Many communities offer parks or play areas that are accessible to all kids, and eliminate the need for either family to host other friends.
Alternately, consider meeting mid-morning after a snack has already been served, or an hour prior to lunch to provide a natural end to the gathering.
4. Collaborate on Menu Planning
If food must be served while your child is with their friend, discuss potential food choices with the hosting parent well before the event begins. Several major brands carry tasty, kid-friendly products that can safely accommodate a variety of food allergies.
Unsure of how to adapt your best recipes to make safe snacks for allergic children? There are a lot of ideas for kid-approved snacks and allergy-friendly ingredient substitutions for your favorite recipes that you could try!
5. Prepare for Emergencies
If you aren’t hosting the playdate, make sure the other parents know how to reach you in case of emergency, including alternate numbers.
As soon as practically possible, involve your child in gathering their emergency medication (including epinephrine auto-injector, antihistamines, and other medications or supplies) as they prepare to travel to a friend’s house.
Other important preparations include teaching your children the signs of a food allergy emergency, as well as how to summon help for themselves and self-administer emergency medication in the event of exposure.
Over time, such preparations encourage your child to take ownership of their food allergy1111. Rigione, G.. Teaching Good Food Allergy Habits: Why, When & How. Allergy Force. 2023. https://www.allergyforce.com/post/forming-good-food-allergy-habits-why-when-how and get used to making emergency preparations every time they leave home.
6. Foster an Inclusive Environment
It’s important to remember that a child’s allergy is one very small part of who they are. Spend time talking with your child about all their wonderful traits and abilities and encourage relationships with friends who are supportive of them.
It can also be helpful to role-play conversations with your child about managing questions from other kids about the need for an alternate snack or food allergies.
Kids are naturally curious and will often ask about what they don’t understand. Focusing on shared likes and interests, not differences, can help encourage an inclusive environment for everyone.
Remember: The most important thing during a play date is for all children to have fun with their friends and safely enjoy their time together. By communicating clearly through honest dialogue with the families of your child’s friends, the stage is set for your child to safely enjoy gatherings away from home throughout their childhood years.
- Tan, B. M., Sher, M. R., Good, R. A., & Bahna, S. L. (2001). Severe food allergies by skin contact. Annals of Allergy, Asthma & Immunology, 86(5), 583–586. https://doi.org/10.1016/s1081-1206(10)62908-0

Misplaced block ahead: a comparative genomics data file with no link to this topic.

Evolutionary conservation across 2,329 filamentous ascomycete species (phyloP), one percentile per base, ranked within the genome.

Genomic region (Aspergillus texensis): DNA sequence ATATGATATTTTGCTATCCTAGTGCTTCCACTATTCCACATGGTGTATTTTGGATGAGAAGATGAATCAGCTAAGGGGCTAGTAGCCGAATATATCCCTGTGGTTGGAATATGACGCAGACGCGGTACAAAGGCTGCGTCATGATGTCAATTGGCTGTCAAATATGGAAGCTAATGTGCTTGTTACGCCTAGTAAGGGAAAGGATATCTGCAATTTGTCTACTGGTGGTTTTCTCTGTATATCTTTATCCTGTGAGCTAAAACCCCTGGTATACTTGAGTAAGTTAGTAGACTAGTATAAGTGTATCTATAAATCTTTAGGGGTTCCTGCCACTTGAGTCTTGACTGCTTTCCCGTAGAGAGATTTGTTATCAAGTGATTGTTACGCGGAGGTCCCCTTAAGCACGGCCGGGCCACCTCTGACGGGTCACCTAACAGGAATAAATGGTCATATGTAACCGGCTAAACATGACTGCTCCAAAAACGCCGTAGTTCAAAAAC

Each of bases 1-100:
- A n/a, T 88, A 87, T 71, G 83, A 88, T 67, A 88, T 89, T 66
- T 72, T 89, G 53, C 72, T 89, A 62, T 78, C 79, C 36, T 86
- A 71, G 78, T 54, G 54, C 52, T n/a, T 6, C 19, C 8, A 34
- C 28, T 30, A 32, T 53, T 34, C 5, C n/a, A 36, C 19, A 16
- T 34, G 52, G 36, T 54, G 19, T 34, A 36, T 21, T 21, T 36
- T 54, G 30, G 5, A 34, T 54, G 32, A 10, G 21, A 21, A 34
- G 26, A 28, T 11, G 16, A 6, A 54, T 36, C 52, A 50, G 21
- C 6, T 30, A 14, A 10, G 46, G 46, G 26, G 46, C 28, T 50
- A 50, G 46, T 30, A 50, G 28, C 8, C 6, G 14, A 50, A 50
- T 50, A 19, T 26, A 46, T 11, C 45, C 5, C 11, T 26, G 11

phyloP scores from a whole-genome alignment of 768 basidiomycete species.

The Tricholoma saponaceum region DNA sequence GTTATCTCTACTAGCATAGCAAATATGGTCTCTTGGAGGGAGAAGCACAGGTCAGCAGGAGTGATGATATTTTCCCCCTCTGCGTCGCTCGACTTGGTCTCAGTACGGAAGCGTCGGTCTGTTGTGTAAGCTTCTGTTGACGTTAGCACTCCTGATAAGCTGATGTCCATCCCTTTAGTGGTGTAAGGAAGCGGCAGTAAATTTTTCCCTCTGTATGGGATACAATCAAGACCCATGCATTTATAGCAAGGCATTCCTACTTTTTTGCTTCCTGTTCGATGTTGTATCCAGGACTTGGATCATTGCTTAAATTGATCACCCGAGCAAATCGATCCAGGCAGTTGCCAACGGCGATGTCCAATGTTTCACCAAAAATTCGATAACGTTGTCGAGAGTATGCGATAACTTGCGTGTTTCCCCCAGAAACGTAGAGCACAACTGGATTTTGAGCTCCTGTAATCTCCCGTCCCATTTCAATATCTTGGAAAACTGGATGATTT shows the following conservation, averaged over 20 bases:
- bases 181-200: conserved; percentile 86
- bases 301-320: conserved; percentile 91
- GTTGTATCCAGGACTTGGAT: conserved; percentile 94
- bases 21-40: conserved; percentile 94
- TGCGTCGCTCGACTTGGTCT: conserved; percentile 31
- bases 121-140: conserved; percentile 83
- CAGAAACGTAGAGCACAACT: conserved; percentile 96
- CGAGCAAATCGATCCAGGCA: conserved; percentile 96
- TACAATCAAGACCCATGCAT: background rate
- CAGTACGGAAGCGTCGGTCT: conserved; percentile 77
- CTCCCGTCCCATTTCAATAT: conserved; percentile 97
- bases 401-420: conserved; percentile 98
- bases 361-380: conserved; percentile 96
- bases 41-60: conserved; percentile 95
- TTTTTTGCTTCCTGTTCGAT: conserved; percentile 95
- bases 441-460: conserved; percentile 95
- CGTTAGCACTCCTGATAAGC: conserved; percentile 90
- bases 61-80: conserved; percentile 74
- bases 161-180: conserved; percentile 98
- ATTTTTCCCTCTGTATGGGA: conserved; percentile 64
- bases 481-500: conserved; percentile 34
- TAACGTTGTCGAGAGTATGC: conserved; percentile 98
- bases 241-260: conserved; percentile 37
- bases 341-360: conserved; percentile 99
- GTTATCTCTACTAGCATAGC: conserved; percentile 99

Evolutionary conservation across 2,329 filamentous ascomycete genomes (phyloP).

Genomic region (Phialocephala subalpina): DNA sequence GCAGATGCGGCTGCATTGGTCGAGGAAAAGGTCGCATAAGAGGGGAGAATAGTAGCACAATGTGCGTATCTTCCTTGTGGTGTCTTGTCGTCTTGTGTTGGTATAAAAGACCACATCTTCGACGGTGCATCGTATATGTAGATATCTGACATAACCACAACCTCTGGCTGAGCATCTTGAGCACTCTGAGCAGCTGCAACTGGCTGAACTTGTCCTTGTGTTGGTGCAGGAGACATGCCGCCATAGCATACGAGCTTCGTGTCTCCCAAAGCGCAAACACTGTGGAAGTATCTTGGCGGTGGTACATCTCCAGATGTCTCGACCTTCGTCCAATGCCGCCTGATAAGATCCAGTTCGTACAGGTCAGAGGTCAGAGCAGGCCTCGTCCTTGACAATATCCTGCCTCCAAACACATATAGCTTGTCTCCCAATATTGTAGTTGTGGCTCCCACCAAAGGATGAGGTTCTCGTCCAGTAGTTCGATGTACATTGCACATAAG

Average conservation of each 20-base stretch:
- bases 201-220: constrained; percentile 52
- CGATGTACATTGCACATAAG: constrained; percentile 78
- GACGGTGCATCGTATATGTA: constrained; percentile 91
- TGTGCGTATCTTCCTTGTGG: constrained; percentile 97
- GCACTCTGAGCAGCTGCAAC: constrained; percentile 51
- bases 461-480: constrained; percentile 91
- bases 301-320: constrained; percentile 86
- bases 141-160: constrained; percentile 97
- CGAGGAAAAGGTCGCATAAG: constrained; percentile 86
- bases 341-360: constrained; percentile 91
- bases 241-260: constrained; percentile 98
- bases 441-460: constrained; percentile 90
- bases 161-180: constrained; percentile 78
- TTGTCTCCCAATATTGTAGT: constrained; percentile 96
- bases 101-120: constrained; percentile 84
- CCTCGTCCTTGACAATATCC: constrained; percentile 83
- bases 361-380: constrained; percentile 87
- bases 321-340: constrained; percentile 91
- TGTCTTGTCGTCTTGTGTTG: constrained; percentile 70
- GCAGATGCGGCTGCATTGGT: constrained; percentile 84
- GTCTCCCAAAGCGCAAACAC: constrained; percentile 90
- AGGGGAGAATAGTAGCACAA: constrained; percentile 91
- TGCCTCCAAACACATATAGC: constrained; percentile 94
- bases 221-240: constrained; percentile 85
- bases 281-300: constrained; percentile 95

- Abrams, E. M., & Sicherer, S. H. (2016). Diagnosis and management of food allergy. Canadian Medical Association Journal, 188(15), 1087–1093. https://doi.org/10.1503/cmaj.160124
- Ramirez, D. A., & Bahna, S. L. (2009). Food hypersensitivity by inhalation. Clinical and Molecular Allergy, 7(1). https://doi.org/10.1186/1476-7961-7-4
- Allergy Symptoms. Asthma & Allergy Foundation of America. (2015, November). https://aafa.org/allergies/allergy-symptoms
- Anaphylaxis: Causes, symptoms & treatment. ACAAI Public Website. (2018, January 29). https://acaai.org/allergies/symptoms/anaphylaxis
- Allergy and Anaphylaxis Emergency Plan. American Academy of Pediatrics. (2019, March). https://downloads.aap.org/HC/AAP_Allergy_and_Anaphylaxis_Emergency_Plan.pdf
- Common Allergens. FoodAllergy.org. (n.d.). https://www.foodallergy.org/living-food-allergies/food-allergy-essentials/common-allergens
- Sheehan, W. J., Taylor, S. L., Phipatanakul, W., & Brough, H. A. (2018). Environmental Food Exposure: What Is the Risk of Clinical Reactivity From Cross-Contact and What Is the Risk of Sensitization. The Journal of Allergy and Clinical Immunology: In Practice, 6(6), 1825–1832. https://doi.org/10.1016/j.jaip.2018.08.001
- Avoiding Cross-Contact In Your Kitchen. Kids With Food Allergies. (2014, July). https://kidswithfoodallergies.org/living-with-food-allergies/choosing-safe-foods/prevent-allergic-reactions-in-your-kitchen
- Perry, T. T., Conover-Walker, M. K., Pomés, A., Chapman, M. D., & Wood, R. A. (2004). Distribution of peanut allergen in the environment. Journal of Allergy and Clinical Immunology, 113(5), 973–976. https://doi.org/10.1016/j.jaci.2004.02.035
- Rigione, G. (2023, March 3). Teaching Good Food Allergy Habits: Why, When & How. Allergy Force. https://www.allergyforce.com/post/forming-good-food-allergy-habits-why-when-how
The information WonderBaby provides is not intended to be, and does not constitute, medical or other health advice or diagnosis and should not be used as such. Always consult with a qualified medical professional about your specific circumstances.